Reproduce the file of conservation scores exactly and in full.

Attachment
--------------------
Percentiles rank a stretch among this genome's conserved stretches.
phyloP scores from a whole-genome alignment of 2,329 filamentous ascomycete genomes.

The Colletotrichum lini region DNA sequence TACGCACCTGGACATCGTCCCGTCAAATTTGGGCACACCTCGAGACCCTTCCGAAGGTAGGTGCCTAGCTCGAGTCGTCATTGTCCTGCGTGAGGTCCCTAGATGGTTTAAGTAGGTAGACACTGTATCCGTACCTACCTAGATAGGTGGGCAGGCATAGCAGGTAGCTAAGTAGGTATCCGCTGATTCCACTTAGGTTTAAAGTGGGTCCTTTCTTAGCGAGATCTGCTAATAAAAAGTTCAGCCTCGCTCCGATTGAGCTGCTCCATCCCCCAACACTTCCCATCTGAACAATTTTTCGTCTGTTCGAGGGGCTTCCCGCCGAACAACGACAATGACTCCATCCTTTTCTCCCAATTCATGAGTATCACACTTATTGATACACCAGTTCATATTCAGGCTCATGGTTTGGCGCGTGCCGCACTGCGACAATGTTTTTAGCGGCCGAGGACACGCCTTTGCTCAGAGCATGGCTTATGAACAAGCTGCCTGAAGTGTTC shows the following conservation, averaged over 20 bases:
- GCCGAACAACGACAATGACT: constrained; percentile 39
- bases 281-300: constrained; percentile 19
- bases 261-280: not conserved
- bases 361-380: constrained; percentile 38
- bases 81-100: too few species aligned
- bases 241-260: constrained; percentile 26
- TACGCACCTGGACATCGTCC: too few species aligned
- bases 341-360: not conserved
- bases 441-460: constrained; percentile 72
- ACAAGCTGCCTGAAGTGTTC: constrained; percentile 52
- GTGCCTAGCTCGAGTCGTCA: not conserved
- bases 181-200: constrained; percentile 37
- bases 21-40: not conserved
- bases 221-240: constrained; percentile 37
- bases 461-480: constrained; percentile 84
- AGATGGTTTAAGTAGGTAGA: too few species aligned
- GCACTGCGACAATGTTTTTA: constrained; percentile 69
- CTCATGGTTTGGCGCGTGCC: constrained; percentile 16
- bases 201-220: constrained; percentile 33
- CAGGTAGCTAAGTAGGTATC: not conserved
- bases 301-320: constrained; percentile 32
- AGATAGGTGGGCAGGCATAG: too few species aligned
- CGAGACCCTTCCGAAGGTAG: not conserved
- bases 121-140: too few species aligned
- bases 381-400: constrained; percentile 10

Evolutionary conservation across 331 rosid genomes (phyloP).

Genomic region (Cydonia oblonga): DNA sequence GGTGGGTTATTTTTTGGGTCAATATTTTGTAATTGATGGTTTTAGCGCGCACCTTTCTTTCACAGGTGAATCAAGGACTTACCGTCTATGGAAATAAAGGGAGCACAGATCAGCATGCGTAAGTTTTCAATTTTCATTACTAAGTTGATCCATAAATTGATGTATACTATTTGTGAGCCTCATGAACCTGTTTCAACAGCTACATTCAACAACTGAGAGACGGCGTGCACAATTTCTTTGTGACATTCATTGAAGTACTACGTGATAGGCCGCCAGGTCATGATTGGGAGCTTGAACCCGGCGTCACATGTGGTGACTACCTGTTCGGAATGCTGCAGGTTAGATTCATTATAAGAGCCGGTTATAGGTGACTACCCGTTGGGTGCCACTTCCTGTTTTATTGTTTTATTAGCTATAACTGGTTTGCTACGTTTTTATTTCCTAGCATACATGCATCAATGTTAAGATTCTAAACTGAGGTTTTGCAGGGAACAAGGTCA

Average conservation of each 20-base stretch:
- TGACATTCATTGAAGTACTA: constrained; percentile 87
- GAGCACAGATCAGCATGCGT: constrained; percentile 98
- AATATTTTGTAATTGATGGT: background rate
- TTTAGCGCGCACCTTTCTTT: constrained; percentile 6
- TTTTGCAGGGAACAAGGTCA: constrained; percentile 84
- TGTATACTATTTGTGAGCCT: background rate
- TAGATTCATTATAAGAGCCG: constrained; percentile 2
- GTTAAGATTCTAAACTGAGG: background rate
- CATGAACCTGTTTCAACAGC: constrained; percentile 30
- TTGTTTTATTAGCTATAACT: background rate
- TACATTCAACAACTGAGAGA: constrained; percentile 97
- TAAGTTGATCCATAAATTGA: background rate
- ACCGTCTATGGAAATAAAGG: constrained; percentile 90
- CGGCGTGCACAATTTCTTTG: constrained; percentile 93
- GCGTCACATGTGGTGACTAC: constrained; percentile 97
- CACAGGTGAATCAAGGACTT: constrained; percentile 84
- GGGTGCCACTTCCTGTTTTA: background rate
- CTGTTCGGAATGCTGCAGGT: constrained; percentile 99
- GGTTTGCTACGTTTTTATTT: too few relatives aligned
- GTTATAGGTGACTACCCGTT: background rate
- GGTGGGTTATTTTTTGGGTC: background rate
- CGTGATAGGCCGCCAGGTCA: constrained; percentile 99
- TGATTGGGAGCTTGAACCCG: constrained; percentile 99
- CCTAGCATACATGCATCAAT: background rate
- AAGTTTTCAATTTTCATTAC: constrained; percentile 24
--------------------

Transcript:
Percentiles rank a stretch among this genome's conserved stretches.
phyloP scores from a whole-genome alignment of 2,329 filamentous ascomycete genomes.

The Colletotrichum lini region DNA sequence TACGCACCTGGACATCGTCCCGTCAAATTTGGGCACACCTCGAGACCCTTCCGAAGGTAGGTGCCTAGCTCGAGTCGTCATTGTCCTGCGTGAGGTCCCTAGATGGTTTAAGTAGGTAGACACTGTATCCGTACCTACCTAGATAGGTGGGCAGGCATAGCAGGTAGCTAAGTAGGTATCCGCTGATTCCACTTAGGTTTAAAGTGGGTCCTTTCTTAGCGAGATCTGCTAATAAAAAGTTCAGCCTCGCTCCGATTGAGCTGCTCCATCCCCCAACACTTCCCATCTGAACAATTTTTCGTCTGTTCGAGGGGCTTCCCGCCGAACAACGACAATGACTCCATCCTTTTCTCCCAATTCATGAGTATCACACTTATTGATACACCAGTTCATATTCAGGCTCATGGTTTGGCGCGTGCCGCACTGCGACAATGTTTTTAGCGGCCGAGGACACGCCTTTGCTCAGAGCATGGCTTATGAACAAGCTGCCTGAAGTGTTC shows the following conservation, averaged over 20 bases:
- GCCGAACAACGACAATGACT: constrained; percentile 39
- bases 281-300: constrained; percentile 19
- bases 261-280: not conserved
- bases 361-380: constrained; percentile 38
- bases 81-100: too few species aligned
- bases 241-260: constrained; percentile 26
- TACGCACCTGGACATCGTCC: too few species aligned
- bases 341-360: not conserved
- bases 441-460: constrained; percentile 72
- ACAAGCTGCCTGAAGTGTTC: constrained; percentile 52
- GTGCCTAGCTCGAGTCGTCA: not conserved
- bases 181-200: constrained; percentile 37
- bases 21-40: not conserved
- bases 221-240: constrained; percentile 37
- bases 461-480: constrained; percentile 84
- AGATGGTTTAAGTAGGTAGA: too few species aligned
- GCACTGCGACAATGTTTTTA: constrained; percentile 69
- CTCATGGTTTGGCGCGTGCC: constrained; percentile 16
- bases 201-220: constrained; percentile 33
- CAGGTAGCTAAGTAGGTATC: not conserved
- bases 301-320: constrained; percentile 32
- AGATAGGTGGGCAGGCATAG: too few species aligned
- CGAGACCCTTCCGAAGGTAG: not conserved
- bases 121-140: too few species aligned
- bases 381-400: constrained; percentile 10

Evolutionary conservation across 331 rosid genomes (phyloP).

Genomic region (Cydonia oblonga): DNA sequence GGTGGGTTATTTTTTGGGTCAATATTTTGTAATTGATGGTTTTAGCGCGCACCTTTCTTTCACAGGTGAATCAAGGACTTACCGTCTATGGAAATAAAGGGAGCACAGATCAGCATGCGTAAGTTTTCAATTTTCATTACTAAGTTGATCCATAAATTGATGTATACTATTTGTGAGCCTCATGAACCTGTTTCAACAGCTACATTCAACAACTGAGAGACGGCGTGCACAATTTCTTTGTGACATTCATTGAAGTACTACGTGATAGGCCGCCAGGTCATGATTGGGAGCTTGAACCCGGCGTCACATGTGGTGACTACCTGTTCGGAATGCTGCAGGTTAGATTCATTATAAGAGCCGGTTATAGGTGACTACCCGTTGGGTGCCACTTCCTGTTTTATTGTTTTATTAGCTATAACTGGTTTGCTACGTTTTTATTTCCTAGCATACATGCATCAATGTTAAGATTCTAAACTGAGGTTTTGCAGGGAACAAGGTCA

Average conservation of each 20-base stretch:
- TGACATTCATTGAAGTACTA: constrained; percentile 87
- GAGCACAGATCAGCATGCGT: constrained; percentile 98
- AATATTTTGTAATTGATGGT: background rate
- TTTAGCGCGCACCTTTCTTT: constrained; percentile 6
- TTTTGCAGGGAACAAGGTCA: constrained; percentile 84
- TGTATACTATTTGTGAGCCT: background rate
- TAGATTCATTATAAGAGCCG: constrained; percentile 2
- GTTAAGATTCTAAACTGAGG: background rate
- CATGAACCTGTTTCAACAGC: constrained; percentile 30
- TTGTTTTATTAGCTATAACT: background rate
- TACATTCAACAACTGAGAGA: constrained; percentile 97
- TAAGTTGATCCATAAATTGA: background rate
- ACCGTCTATGGAAATAAAGG: constrained; percentile 90
- CGGCGTGCACAATTTCTTTG: constrained; percentile 93
- GCGTCACATGTGGTGACTAC: constrained; percentile 97
- CACAGGTGAATCAAGGACTT: constrained; percentile 84
- GGGTGCCACTTCCTGTTTTA: background rate
- CTGTTCGGAATGCTGCAGGT: constrained; percentile 99
- GGTTTGCTACGTTTTTATTT: too few relatives aligned
- GTTATAGGTGACTACCCGTT: background rate
- GGTGGGTTATTTTTTGGGTC: background rate
- CGTGATAGGCCGCCAGGTCA: constrained; percentile 99
- TGATTGGGAGCTTGAACCCG: constrained; percentile 99
- CCTAGCATACATGCATCAAT: background rate
- AAGTTTTCAATTTTCATTAC: constrained; percentile 24